Sweetpotato weevil is the most serious pest of sweetpotato, with reported losses ranging from 5% to 80% worldwide. The larva, which feeds both on stems and roots, is the most destructive stage of the insect. The control of sweetpotato weevil has met some degree of difficulties. It’s presence inside the tubers protects it from contact pesticides and most arthropod natural enemies. As part of integrated pest management, numerous chemical insecticides have been tested for the control of sweetpotato weevils. Control achieved by post planting application of chemical insecticides appears to be due to mortality of adult weevils in search of feeding sites. Movement of the adult weevil may facilitate the contact between the toxicant and the insect, thereby resulting in insect mortality. This method may require frequent application for it to be effective.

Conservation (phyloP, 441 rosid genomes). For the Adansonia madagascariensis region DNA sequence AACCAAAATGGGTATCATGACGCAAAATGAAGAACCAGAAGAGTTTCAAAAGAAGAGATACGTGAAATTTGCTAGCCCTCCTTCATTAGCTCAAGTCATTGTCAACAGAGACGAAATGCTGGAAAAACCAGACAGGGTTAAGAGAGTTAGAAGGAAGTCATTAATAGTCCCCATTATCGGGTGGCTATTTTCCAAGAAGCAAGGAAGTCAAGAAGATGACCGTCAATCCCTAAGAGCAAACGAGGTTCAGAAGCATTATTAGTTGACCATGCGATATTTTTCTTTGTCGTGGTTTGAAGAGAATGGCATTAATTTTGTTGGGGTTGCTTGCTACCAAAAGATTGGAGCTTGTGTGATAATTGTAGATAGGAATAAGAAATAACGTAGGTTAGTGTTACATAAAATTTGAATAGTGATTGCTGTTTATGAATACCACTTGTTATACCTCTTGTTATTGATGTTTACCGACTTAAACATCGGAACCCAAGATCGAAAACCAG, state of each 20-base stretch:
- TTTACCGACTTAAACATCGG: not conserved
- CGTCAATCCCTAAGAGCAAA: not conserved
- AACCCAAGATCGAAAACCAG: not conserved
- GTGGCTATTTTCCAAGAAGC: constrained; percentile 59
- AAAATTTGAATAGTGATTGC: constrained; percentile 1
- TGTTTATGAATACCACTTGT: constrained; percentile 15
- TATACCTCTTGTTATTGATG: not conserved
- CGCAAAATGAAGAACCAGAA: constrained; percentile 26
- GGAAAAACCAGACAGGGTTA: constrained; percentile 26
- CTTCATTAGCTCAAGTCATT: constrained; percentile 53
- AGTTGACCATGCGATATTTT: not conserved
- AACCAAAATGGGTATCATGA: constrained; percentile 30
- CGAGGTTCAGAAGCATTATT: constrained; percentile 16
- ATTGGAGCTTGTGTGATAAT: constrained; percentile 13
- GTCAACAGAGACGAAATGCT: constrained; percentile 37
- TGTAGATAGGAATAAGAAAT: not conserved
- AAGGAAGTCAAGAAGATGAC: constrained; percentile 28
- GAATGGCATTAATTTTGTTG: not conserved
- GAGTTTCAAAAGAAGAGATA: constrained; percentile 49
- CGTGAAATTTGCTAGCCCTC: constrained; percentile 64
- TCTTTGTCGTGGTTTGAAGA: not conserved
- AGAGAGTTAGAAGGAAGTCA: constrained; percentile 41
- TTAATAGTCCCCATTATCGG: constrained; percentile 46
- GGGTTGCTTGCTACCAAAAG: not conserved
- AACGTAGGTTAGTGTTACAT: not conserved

However, frequent application of insecticides is not cost effective, hence not making economic sense to smallholder farmers due to the low market price of sweetpotato in most countries in Africa. In addition, a high proportion of these chemicals may be toxic and may have adverse effects on human health, wildlife, local food sources such as cattle or fish, beneficial insects and biodiversity. Will researching in innovative and cutting edge non-chemical pest management approaches be a breakthrough that will strike a balance between improving smallholder farmers livelihood through improved yields and sustainable environmental management?